The new Liberal majority in Quebec — will Philippe Couillard (and the rest of us) hear the deeper message????

Apr 8th, 2014 | By | Category: Canadian Provinces

La Vérendrye at the Lake of the Woods / La Vérendrye au Lac des Bois. Western Canada in the first half of the 18th century. Painted by Arthur H. Hider (1870-1952).

No partisan of the Canadian future can fail to admire the practical political judgment of the people of Quebec in their April 7, 2014 provincial election, for seats in the Assemblée nationale in Quebec City.

Strictly in terms of seats the current results, just after midnight on the Globe and Mail site, are :  LIBERAL 70 PARTI QUÉBÉCOIS 30 COALITION AVENIR QUÉBEC 22 QUÉBEC SOLIDAIRE 3 OTHER 0.

You need at least 63 of the 125 seats in the National Assembly for a majority government. And Philippe Couillard’s Liberals now seem pretty certain to have about half a dozen more than that. Moreover, the PQ’s Pauline Marois has (somewhat too sadly, it seems to us) lost her own seat. The PQ at large polled only about a quarter of the province-wide popular vote.

“Separatism” or “independence” or “sovereignty” in Quebec, someone might say, has been dealt a staggering blow. Canada can start breathing normally again. And who knows? That may even be more or less half-true, if the rest of us can start getting serious about figuring out just what it means, practically, that the Canadian federal Parliament has now (as of late November 2006) recognized the Quebecois as a nation within a united Canada??????

The point here ought to become clearer when we look at the underlying democratic popular vote in Quebec yesterday. (Which, as elsewhere, our particular Canadian electoral system does often translate into majority governments in federal and provincial parliaments, with considerably less than a majority of the popular vote.)

In Quebec on April 7 the %  popular vote numbers ‘round midnight are : LIBERAL 41.4% PARTI QUÉBÉCOIS 25.4% COALITION AVENIR QUÉBEC 23.3% QUÉBEC SOLIDAIRE 7.4% OTHER 2.4%.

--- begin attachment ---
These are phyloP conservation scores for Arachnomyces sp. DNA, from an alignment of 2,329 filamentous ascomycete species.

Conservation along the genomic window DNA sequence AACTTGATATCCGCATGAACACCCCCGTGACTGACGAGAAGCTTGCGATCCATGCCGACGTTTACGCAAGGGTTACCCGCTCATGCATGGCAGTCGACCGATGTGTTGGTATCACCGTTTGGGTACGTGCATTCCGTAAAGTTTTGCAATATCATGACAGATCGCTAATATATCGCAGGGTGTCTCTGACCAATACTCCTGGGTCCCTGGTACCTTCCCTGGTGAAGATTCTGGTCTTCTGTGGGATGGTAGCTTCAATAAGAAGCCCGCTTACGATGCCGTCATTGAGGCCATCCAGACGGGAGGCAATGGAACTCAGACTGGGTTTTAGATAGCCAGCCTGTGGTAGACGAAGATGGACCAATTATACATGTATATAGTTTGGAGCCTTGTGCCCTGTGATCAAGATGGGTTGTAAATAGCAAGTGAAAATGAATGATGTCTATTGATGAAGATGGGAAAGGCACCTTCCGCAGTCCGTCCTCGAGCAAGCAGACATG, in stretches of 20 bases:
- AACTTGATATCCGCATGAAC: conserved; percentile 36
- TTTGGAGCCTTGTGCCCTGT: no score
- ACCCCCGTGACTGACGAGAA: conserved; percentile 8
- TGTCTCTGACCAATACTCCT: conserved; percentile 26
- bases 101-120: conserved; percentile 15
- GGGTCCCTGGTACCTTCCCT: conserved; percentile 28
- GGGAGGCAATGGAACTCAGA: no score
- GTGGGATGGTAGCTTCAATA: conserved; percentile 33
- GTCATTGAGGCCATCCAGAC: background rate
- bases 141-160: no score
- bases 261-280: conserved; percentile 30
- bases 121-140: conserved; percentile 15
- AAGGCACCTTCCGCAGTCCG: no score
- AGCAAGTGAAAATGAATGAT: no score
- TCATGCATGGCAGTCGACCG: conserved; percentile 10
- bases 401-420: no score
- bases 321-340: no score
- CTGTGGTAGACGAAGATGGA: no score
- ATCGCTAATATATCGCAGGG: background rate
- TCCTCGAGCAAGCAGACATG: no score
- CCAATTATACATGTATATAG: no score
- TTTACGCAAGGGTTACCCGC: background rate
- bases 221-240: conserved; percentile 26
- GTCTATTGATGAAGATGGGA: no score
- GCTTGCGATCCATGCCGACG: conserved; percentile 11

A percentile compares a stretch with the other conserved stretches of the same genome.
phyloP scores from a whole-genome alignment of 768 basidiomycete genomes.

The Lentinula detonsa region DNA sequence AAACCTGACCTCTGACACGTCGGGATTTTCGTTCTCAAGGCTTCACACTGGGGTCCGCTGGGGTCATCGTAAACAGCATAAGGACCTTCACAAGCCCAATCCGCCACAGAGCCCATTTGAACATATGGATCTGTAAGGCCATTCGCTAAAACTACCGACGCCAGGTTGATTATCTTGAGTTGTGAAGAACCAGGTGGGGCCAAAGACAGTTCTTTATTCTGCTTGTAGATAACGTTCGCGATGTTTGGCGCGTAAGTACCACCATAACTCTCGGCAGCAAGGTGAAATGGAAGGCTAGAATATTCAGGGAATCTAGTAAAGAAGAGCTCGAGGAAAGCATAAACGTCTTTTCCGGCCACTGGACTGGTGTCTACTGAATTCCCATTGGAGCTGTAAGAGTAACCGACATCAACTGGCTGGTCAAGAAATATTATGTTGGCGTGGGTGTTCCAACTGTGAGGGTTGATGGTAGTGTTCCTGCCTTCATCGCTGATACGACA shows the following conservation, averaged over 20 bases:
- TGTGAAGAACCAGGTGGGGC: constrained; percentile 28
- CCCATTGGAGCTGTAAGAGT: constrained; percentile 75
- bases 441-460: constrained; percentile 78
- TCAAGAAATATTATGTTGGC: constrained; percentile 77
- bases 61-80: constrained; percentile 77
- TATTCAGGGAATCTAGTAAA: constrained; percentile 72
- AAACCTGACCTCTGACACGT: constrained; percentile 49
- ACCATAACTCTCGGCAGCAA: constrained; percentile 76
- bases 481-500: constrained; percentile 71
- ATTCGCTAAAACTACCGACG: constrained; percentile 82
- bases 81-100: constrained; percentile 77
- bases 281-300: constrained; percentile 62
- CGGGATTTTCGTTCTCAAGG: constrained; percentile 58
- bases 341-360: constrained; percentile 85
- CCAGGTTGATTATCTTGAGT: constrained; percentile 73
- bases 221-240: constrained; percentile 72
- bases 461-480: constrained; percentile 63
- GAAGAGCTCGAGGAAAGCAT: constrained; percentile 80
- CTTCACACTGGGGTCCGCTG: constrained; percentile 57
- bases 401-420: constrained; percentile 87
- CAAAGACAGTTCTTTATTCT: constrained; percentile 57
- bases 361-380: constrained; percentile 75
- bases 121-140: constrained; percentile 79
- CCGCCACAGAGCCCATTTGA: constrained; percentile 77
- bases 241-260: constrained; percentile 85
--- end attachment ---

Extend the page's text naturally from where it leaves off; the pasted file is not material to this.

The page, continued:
As best we can make out, in our murky efforts to understand a little of Quebec politics from a rest-of-Canada distance, all of the PARTI QUÉBÉCOIS , COALITION AVENIR QUÉBEC, and QUÉBEC SOLIDAIRE are “sovereigntist” in one more or less serious sense or another. Together they have won some 56% of the province-wide popular vote — to the Liberals’ 41%.

So, in our view, at any rate, the deeper message of the April 7, 2014 election for the National Assembly in Quebec (also a homeland of the first people who called themselves Canadians) is plain enough. Thanks to the mathematical quirks of our shared electoral systems, the Quebec Liberals lionized in the recent Globe and Mail article called  “Maple Leaf will return to Quebec’s National Assembly, Couillard vows” have won more seats than their share of the democratic popular vote justifies. And in the midst of all our quiet happiness outside Quebec, we might also want to start thinking a little more seriously about the kind of protection for the French language in North America that a majority of voters in Quebec actually seem to have voted for yesterday. Pauline Marois alluded to something similar — about protecting the beautiful French language in her courageous farewell address, after what was certainly something of a stunning defeat. And again, who knows? There are those of us outside Quebec who will never speak French properly, but agree the language is beautiful. Protecting this beautiful language in Quebec especially ought  to be a big part of what Canada means. Based on a few recent clips on CBC TV, there may or may not be a few restrained new hopes on the horizon here too.

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